Probate is the judicial process whereby a deceased person’s estate is administered. The administration of a decedent’s estate involves several steps. One of the steps entails the resolution of all claims against the decedent. Thus, the decedent’s debts must be paid. Another step to the probate process entails the distribution of the decedent’s property. The decedent’s property can be devised pursuant to a will or the laws of intestate succession.
Most people believe that a will bypasses probate court. This is simply not true. For a will to be effective in California, it must be admitted to probate court. This means the executor cannot act pursuant to the terms of a will until she is approved by the court.
After the executor received an order of approval by the probate court, the executor must obtain letters. Letters is a term for the document that authorizes the executor to act on behalf of the estate. The executor has no ability to act until she receives letters. This process usually takes about 8 weeks, assuming no one contest the will or the appointment of the executor.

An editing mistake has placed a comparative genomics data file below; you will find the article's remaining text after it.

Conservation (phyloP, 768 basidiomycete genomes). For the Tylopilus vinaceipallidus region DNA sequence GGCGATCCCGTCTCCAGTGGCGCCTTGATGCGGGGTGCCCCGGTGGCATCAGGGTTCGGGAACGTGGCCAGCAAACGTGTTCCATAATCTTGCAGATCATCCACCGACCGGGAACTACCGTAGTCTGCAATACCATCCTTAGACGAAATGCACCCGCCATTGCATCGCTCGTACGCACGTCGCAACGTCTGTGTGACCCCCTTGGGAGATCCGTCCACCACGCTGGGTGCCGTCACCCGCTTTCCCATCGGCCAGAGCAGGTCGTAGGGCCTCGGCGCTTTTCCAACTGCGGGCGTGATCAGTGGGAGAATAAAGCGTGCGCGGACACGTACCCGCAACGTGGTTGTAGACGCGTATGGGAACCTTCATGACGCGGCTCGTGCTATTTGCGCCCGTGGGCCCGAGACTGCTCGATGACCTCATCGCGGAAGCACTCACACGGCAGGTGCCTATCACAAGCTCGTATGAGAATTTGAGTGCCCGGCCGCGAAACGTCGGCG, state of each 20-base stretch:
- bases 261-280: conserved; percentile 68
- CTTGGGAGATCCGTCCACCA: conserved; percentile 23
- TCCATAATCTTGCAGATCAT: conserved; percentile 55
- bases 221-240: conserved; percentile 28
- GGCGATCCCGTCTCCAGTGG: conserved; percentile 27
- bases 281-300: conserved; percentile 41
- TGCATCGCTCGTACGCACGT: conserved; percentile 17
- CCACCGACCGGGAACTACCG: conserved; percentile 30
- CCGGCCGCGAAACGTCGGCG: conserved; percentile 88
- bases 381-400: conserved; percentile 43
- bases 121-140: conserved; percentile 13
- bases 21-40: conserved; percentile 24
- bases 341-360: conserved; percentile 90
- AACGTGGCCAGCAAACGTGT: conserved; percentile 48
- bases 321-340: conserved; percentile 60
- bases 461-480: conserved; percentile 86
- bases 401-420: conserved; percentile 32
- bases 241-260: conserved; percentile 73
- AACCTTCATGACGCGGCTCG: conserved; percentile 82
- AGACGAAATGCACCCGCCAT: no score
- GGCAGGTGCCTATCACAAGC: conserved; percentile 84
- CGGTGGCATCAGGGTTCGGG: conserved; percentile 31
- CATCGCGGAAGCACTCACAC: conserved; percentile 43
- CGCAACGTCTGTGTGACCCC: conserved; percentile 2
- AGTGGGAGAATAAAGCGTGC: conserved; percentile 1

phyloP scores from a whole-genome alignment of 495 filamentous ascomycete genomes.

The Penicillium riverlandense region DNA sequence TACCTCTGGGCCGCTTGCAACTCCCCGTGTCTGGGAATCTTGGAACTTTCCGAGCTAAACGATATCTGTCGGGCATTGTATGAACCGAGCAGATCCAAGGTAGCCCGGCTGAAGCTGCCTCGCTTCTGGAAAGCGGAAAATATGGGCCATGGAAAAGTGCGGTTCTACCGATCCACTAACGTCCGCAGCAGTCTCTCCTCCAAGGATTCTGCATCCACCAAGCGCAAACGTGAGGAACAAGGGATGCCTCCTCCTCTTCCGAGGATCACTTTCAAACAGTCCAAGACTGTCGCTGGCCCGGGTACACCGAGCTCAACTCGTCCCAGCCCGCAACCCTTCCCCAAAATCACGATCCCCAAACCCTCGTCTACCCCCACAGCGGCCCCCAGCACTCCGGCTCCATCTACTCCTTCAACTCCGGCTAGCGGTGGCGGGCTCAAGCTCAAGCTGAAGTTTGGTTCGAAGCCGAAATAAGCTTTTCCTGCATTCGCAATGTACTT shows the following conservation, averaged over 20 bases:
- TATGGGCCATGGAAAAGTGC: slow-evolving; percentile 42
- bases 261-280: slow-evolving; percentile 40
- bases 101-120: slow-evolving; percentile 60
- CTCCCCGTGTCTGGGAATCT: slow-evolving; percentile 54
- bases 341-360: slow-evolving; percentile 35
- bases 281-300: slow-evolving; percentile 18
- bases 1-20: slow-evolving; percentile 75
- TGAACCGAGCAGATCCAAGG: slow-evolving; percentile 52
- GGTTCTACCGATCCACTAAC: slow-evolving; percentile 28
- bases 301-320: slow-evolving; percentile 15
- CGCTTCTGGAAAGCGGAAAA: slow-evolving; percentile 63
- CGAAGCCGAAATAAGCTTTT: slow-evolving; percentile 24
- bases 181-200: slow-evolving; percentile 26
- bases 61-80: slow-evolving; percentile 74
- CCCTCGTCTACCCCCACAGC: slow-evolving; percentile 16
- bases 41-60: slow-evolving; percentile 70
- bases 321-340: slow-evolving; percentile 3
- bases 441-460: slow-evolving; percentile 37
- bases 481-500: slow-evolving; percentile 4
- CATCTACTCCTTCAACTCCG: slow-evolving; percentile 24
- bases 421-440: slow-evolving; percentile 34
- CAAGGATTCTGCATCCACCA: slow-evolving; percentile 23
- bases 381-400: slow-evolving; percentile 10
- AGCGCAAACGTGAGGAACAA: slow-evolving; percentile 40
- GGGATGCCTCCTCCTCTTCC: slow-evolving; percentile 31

If a person passes away without a will or trust, an administrator must be appointed. For an administrator to be appointed, they must comply with the executor’s requirements listed above. In this instance, the decedent’s estate will be distributed pursuant to the laws of intestate succession.
Quite simply, probate is a complicated procedure that will take between 9 months to 1 ½ years to complete. This process could take longer according to the California Courts. Generally, the duration is much longer if not administered promptly and efficiently. It is imperative to hire experienced counsel to guide you through this process and minimize delays. If you are anyone you know need legal representation administering an estate, please contact The DLJ Law Firm today
Ready to Stop Settling For Less?
Where Only the Best Results Will Do